- Covering the Past, Present and Future of
Written and Edited by Cliff Lethbridge
Classification: Air-Launched Ballistic Missile
Length: 38 feet, 3 inches
Diameter: 2 feet, 11 inches
Finspan: 5 feet, 6 inches
Range: 1,150 miles
Development of the Skybolt Air-Launched Ballistic Missile began in 1958 following feasibility studies to determine whether or not a ballistic-type missile could be successfully deployed from the air.
Since fixed land-based missiles were prone to attack, a ballistic missile which could be dropped from high altitude then guided toward its target proved to be strategically desirable.
Although the Skybolt did have wings, it was originally classified as an Air Launched Ballistic Missile (ALBM), not a cruise missile. It did, however, bear great resemblance to cruise missiles which followed, and has been classified by some as a cruise missile.
The U.S. Air Force requested ALBM design proposals from the aerospace industry in 1959. Douglas Aircraft was selected to begin development studies under the designation Weapons System-138A (WS-138A) Missile GAM-87, called Skybolt.
Guidance for the Skybolt was assigned to Northrup Nortronics, while the propulsion system was assigned to Aerojet-General. An advanced GE re-entry vehicle was selected to carry the Skybolt weapons payload.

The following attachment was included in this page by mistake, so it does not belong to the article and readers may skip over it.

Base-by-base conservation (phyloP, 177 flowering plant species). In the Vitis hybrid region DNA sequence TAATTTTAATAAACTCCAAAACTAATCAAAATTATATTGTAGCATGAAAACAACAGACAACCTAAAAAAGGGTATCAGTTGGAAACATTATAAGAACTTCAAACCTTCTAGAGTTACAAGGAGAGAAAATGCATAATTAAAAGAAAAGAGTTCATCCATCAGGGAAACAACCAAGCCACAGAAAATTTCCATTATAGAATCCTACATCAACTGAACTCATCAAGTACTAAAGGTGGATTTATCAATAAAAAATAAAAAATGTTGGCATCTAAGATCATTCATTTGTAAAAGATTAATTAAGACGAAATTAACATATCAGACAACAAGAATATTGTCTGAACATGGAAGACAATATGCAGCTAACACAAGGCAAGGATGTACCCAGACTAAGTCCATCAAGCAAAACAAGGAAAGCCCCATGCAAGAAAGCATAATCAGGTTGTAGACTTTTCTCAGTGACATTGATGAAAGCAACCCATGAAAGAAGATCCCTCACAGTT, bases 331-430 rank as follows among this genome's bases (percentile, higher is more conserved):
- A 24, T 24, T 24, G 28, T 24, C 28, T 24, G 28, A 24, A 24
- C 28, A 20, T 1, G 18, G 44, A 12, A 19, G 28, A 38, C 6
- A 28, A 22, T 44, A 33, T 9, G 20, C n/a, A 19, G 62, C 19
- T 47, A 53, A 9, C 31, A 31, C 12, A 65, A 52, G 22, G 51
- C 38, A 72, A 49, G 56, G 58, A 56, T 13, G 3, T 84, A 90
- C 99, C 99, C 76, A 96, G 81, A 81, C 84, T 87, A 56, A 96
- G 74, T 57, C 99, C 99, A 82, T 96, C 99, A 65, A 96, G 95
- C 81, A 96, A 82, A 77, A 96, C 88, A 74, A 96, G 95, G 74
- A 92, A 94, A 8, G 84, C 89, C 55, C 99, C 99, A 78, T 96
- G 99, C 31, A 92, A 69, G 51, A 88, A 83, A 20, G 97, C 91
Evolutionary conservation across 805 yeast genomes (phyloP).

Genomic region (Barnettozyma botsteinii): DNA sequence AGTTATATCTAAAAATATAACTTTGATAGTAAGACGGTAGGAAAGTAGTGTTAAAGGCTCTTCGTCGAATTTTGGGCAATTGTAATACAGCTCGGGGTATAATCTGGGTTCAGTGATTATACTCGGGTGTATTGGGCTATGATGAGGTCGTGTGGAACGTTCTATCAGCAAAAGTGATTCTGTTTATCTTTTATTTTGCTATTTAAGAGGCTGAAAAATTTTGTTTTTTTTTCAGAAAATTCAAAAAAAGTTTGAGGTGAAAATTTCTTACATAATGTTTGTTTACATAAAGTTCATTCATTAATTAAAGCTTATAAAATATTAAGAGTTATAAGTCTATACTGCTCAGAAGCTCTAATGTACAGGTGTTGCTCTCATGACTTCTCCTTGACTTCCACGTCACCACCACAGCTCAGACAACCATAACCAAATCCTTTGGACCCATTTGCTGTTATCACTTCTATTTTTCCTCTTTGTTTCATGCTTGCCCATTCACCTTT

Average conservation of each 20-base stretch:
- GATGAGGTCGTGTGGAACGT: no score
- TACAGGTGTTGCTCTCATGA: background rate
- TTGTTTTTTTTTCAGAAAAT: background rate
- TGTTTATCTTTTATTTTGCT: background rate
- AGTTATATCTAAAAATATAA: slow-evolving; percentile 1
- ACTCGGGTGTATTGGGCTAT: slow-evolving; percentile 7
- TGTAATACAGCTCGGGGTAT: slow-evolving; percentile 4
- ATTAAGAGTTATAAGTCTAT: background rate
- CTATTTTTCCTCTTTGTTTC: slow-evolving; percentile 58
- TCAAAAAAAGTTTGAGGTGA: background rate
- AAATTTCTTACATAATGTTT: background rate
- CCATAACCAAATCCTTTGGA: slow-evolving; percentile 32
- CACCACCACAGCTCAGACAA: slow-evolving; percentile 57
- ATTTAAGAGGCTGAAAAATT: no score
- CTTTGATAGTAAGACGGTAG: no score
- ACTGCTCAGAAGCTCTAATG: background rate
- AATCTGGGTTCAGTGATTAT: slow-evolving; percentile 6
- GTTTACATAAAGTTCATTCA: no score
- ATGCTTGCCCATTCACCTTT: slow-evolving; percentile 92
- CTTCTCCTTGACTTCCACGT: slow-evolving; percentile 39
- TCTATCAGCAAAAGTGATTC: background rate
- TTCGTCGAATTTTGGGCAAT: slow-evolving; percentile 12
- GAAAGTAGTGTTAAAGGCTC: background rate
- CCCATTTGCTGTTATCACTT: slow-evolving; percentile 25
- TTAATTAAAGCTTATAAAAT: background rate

A full development contract for the Skybolt was granted
to Douglas Aircraft in 1960. The first high-altitude drop testing of inert Skybolt missile bodies began in 1961 over the
The Skybolt was ultimately intended to be deployed on B-52H aircraft, which were fitted with two twin Skybolt pylons under each inner wing. In this configuration, each aircraft could carry a total of eight missiles.
Following several failures during early flight testing, the Skybolt program was abruptly cancelled on December 19, 1962. Ironically, a Skybolt missile completed a flawless test flight on the same day the program was cancelled.
The Skybolt cancellation was brought about by
several prevailing factors. By 1961, the
In addition, certain engineering elements of the Skybolt were thought to be too complicated to be effectively applied. The early failures added to this concern.
However, the final decision may have been based largely on economics. The
British government was faced with a decision of purchasing from the
The British chose to purchase Polaris missiles, thus eliminating a viable
source of funding for the
Test flights of Skybolt missiles for research purposes continued following the official cancellation of the program.
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